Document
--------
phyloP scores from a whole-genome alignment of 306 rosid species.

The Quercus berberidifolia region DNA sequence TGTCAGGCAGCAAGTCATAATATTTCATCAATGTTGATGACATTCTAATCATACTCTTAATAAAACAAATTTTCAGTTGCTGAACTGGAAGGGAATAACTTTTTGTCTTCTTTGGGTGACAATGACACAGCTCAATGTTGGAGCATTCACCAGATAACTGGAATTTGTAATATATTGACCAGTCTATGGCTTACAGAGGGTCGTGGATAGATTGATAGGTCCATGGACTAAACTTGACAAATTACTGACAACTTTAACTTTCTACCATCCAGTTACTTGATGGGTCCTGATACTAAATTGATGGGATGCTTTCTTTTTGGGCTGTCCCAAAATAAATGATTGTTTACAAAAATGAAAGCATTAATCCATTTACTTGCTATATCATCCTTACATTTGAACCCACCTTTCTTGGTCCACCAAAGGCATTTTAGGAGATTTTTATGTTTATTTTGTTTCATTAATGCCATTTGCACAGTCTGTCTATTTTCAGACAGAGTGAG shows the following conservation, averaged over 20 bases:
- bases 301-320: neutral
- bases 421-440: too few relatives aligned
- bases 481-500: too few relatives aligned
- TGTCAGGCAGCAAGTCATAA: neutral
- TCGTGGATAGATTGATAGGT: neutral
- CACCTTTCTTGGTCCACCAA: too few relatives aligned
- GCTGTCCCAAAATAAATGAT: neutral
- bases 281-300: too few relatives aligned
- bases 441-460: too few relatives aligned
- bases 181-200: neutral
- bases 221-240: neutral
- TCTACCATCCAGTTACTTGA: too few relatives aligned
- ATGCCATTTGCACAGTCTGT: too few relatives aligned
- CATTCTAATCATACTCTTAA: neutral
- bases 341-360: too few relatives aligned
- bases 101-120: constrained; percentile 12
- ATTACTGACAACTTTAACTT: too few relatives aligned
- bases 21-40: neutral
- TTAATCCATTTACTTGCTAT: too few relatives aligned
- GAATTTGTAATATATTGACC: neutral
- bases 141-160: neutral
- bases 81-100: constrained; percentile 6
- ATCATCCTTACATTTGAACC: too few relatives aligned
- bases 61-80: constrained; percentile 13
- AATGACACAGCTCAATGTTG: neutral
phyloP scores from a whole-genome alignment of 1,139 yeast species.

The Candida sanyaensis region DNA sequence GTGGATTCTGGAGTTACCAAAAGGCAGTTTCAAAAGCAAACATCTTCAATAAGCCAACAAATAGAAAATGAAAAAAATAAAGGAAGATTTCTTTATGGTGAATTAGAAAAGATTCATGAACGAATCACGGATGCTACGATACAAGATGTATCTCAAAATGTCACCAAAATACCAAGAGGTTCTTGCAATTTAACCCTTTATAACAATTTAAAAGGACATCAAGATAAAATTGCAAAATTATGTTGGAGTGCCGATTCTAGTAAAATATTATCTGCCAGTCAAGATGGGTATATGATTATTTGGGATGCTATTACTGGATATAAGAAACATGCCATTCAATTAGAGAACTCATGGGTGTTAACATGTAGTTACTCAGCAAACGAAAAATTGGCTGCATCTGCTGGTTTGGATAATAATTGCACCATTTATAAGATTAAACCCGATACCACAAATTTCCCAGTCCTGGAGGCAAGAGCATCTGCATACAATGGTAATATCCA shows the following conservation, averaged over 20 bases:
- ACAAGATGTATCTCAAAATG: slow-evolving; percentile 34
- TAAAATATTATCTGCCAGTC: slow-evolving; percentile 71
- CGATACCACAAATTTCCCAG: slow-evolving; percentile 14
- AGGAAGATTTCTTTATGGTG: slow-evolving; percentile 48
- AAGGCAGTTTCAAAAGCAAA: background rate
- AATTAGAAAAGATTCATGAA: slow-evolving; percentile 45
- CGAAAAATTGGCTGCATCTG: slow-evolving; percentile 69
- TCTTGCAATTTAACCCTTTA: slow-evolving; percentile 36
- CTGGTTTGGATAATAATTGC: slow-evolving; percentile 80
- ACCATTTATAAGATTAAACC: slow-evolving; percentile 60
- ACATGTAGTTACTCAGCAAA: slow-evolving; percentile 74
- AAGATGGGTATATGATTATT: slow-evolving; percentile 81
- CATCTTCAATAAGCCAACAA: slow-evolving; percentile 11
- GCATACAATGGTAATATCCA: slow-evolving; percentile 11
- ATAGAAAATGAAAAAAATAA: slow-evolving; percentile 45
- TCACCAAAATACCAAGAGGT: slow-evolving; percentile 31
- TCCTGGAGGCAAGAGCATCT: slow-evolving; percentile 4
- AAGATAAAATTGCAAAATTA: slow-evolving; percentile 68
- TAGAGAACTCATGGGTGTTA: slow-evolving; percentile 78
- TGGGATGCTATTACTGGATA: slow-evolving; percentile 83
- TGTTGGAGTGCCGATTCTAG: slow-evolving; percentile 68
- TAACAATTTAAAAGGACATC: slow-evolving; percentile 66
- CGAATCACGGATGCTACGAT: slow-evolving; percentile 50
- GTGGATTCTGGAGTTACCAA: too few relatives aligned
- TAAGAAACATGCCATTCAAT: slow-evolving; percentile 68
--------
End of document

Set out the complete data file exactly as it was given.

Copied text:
phyloP scores from a whole-genome alignment of 306 rosid species.

The Quercus berberidifolia region DNA sequence TGTCAGGCAGCAAGTCATAATATTTCATCAATGTTGATGACATTCTAATCATACTCTTAATAAAACAAATTTTCAGTTGCTGAACTGGAAGGGAATAACTTTTTGTCTTCTTTGGGTGACAATGACACAGCTCAATGTTGGAGCATTCACCAGATAACTGGAATTTGTAATATATTGACCAGTCTATGGCTTACAGAGGGTCGTGGATAGATTGATAGGTCCATGGACTAAACTTGACAAATTACTGACAACTTTAACTTTCTACCATCCAGTTACTTGATGGGTCCTGATACTAAATTGATGGGATGCTTTCTTTTTGGGCTGTCCCAAAATAAATGATTGTTTACAAAAATGAAAGCATTAATCCATTTACTTGCTATATCATCCTTACATTTGAACCCACCTTTCTTGGTCCACCAAAGGCATTTTAGGAGATTTTTATGTTTATTTTGTTTCATTAATGCCATTTGCACAGTCTGTCTATTTTCAGACAGAGTGAG shows the following conservation, averaged over 20 bases:
- bases 301-320: neutral
- bases 421-440: too few relatives aligned
- bases 481-500: too few relatives aligned
- TGTCAGGCAGCAAGTCATAA: neutral
- TCGTGGATAGATTGATAGGT: neutral
- CACCTTTCTTGGTCCACCAA: too few relatives aligned
- GCTGTCCCAAAATAAATGAT: neutral
- bases 281-300: too few relatives aligned
- bases 441-460: too few relatives aligned
- bases 181-200: neutral
- bases 221-240: neutral
- TCTACCATCCAGTTACTTGA: too few relatives aligned
- ATGCCATTTGCACAGTCTGT: too few relatives aligned
- CATTCTAATCATACTCTTAA: neutral
- bases 341-360: too few relatives aligned
- bases 101-120: constrained; percentile 12
- ATTACTGACAACTTTAACTT: too few relatives aligned
- bases 21-40: neutral
- TTAATCCATTTACTTGCTAT: too few relatives aligned
- GAATTTGTAATATATTGACC: neutral
- bases 141-160: neutral
- bases 81-100: constrained; percentile 6
- ATCATCCTTACATTTGAACC: too few relatives aligned
- bases 61-80: constrained; percentile 13
- AATGACACAGCTCAATGTTG: neutral
phyloP scores from a whole-genome alignment of 1,139 yeast species.

The Candida sanyaensis region DNA sequence GTGGATTCTGGAGTTACCAAAAGGCAGTTTCAAAAGCAAACATCTTCAATAAGCCAACAAATAGAAAATGAAAAAAATAAAGGAAGATTTCTTTATGGTGAATTAGAAAAGATTCATGAACGAATCACGGATGCTACGATACAAGATGTATCTCAAAATGTCACCAAAATACCAAGAGGTTCTTGCAATTTAACCCTTTATAACAATTTAAAAGGACATCAAGATAAAATTGCAAAATTATGTTGGAGTGCCGATTCTAGTAAAATATTATCTGCCAGTCAAGATGGGTATATGATTATTTGGGATGCTATTACTGGATATAAGAAACATGCCATTCAATTAGAGAACTCATGGGTGTTAACATGTAGTTACTCAGCAAACGAAAAATTGGCTGCATCTGCTGGTTTGGATAATAATTGCACCATTTATAAGATTAAACCCGATACCACAAATTTCCCAGTCCTGGAGGCAAGAGCATCTGCATACAATGGTAATATCCA shows the following conservation, averaged over 20 bases:
- ACAAGATGTATCTCAAAATG: slow-evolving; percentile 34
- TAAAATATTATCTGCCAGTC: slow-evolving; percentile 71
- CGATACCACAAATTTCCCAG: slow-evolving; percentile 14
- AGGAAGATTTCTTTATGGTG: slow-evolving; percentile 48
- AAGGCAGTTTCAAAAGCAAA: background rate
- AATTAGAAAAGATTCATGAA: slow-evolving; percentile 45
- CGAAAAATTGGCTGCATCTG: slow-evolving; percentile 69
- TCTTGCAATTTAACCCTTTA: slow-evolving; percentile 36
- CTGGTTTGGATAATAATTGC: slow-evolving; percentile 80
- ACCATTTATAAGATTAAACC: slow-evolving; percentile 60
- ACATGTAGTTACTCAGCAAA: slow-evolving; percentile 74
- AAGATGGGTATATGATTATT: slow-evolving; percentile 81
- CATCTTCAATAAGCCAACAA: slow-evolving; percentile 11
- GCATACAATGGTAATATCCA: slow-evolving; percentile 11
- ATAGAAAATGAAAAAAATAA: slow-evolving; percentile 45
- TCACCAAAATACCAAGAGGT: slow-evolving; percentile 31
- TCCTGGAGGCAAGAGCATCT: slow-evolving; percentile 4
- AAGATAAAATTGCAAAATTA: slow-evolving; percentile 68
- TAGAGAACTCATGGGTGTTA: slow-evolving; percentile 78
- TGGGATGCTATTACTGGATA: slow-evolving; percentile 83
- TGTTGGAGTGCCGATTCTAG: slow-evolving; percentile 68
- TAACAATTTAAAAGGACATC: slow-evolving; percentile 66
- CGAATCACGGATGCTACGAT: slow-evolving; percentile 50
- GTGGATTCTGGAGTTACCAA: too few relatives aligned
- TAAGAAACATGCCATTCAAT: slow-evolving; percentile 68